As diabetes, depression, and Alzheimer’s. Various measures exist to

As a result of the Canadian aging population, major impacts are expected to affect the country’s economy, society and health care system over the next 25 to 30 years (Health and Health Care for an Aging Population , 2013). In Canada, the elderly population makes up a significant proportion of the population, according to Statistics Canada, 14% of Canada’s population was 65 or older in 2010. Specifically, Canada’s population was 4.8 million, 1.3 million were 80 years old and older while 6,500 were 100 years old and older (Statistics Canada, 2016). These data proportion are estimated to rise to about 25% in 2036 related to the aging of the baby boom generation (Statistics Canada, 2016) Since health problems increase with age, the elderly report more chronic conditions and additional poor health (Statistics Canada, 2016). The World Health Organization estimated that chronic diseases would represent 89 per cent of all deaths in Canada in 2005 (World Health Organization, n.d.). Statistics Canada reported 25% of seniors reporting a minimum of four chronic conditions in 2009. (Statistics Canada, 2016). Amongst these conditions, some diseases still prevailing today include diabetes, depression, and Alzheimer’s. Various measures exist to promote and prevent these conditions, this article will focus on the current efforts of the health care system that addresses the current challenges of diabetes, depression and Alzheimer’s in the elderly population aged 65 and older.

            The amount of individuals with diagnosed diabetes increases with age as type 2 diabetes is the result of accumulated poor lifestyle choices, according to Statistics Canada, 967,048 Canadians aged 65 and over in 2014 were diagnosed with diabetes (Statistics Canada, 2016). Type 2 diabetes is a chronic disease that occurs when the body is exposed to increased glucose levels overwhelming insulin receptors which result in the inability to absorb glucose. Type 2 diabetes is prominent in the older generations as the body’s ability to produce and use insulin deteriorates as one ages (Statistics Canada, 2015). This disease significantly influences the quality of life of patients due to the number of associated complications. These complications include comorbidities, cognitive dysfunction, functional impairment, falls and fractures, polypharmacy and depression. Patients diagnosed with diabetes are less physically active which advances functional impairment leading to muscle atrophy, further increasing risks of falls. However, lack of physical activity may not be solely responsible for the root cause of physical impairment, other causes may be due to interaction between coexisting medical conditions, and general decreased functional decline seen in the elderly such as vision and hearing difficulty, and gait and balance problems (Kim, Sung, Cho, & Park, 2012). As a result, polypharmacy is necessary to control and reduce the risk of the disease’s complications, however it increases the risk of drug side effects and drug interactions (Kim, Sung, Cho, & Park, 2012).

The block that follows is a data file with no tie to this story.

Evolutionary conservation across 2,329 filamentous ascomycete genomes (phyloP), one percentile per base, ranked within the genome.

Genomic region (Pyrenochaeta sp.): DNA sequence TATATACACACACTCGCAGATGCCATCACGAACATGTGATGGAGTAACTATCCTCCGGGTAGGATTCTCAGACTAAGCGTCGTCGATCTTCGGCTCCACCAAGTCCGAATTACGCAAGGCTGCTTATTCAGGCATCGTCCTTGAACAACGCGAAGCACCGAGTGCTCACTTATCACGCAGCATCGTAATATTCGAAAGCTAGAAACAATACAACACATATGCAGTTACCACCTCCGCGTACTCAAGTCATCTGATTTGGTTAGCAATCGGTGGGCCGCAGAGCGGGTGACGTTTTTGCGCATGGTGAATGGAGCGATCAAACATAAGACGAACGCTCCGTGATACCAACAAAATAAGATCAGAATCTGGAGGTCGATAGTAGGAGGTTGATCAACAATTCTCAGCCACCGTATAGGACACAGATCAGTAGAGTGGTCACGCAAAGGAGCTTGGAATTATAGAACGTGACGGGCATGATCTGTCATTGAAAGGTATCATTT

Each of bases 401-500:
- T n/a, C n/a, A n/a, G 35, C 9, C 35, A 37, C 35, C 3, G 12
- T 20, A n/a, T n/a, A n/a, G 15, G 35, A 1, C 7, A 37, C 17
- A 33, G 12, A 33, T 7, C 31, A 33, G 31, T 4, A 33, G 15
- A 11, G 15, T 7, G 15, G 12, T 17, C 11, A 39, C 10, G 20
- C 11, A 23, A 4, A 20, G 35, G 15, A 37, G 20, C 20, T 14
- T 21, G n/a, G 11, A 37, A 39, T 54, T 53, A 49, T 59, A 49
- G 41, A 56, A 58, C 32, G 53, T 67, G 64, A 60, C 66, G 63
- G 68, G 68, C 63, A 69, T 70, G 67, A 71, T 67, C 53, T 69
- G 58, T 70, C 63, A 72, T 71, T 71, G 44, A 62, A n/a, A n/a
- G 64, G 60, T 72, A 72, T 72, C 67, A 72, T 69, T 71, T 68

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            Moreover, diabetes was found to be related with a 47% increased risk for all dementia, specifically 39% related to Alzheimer’s dementia (Liu, Gou, & Zuo, 2014). In 2014, statistics Canada reported that 402,000 Canadians aged 65 years old and older were living with dementia, including Alzheimer’s disease. This number is also expected to rise due to the aging population (Statistics Canada, 2017). A report by Statistic Canada projected the occurrence of Alzheimer’s and other related dementias reaching one million by 2038. Alzheimer’s causes the loss and/or impairment of basic motor skills such as swallowing, walking, and bladder and bowel control. These symptoms can be life- threatening as difficulty swallowing can cause food to be inhaled, resulting in aspiration pneumonia (Park, 2016).

            Depression is the most common mental health problem in the elderly (Wiese, 2011). In Canada and other high income countries, depression is expected to be the greatest contributor to disease burden in 2030. The quality of life of the elderly is significantly impacted by depression as it is not uncommon for elderly to experience signs of loneliness. In fact, studies suggest that 

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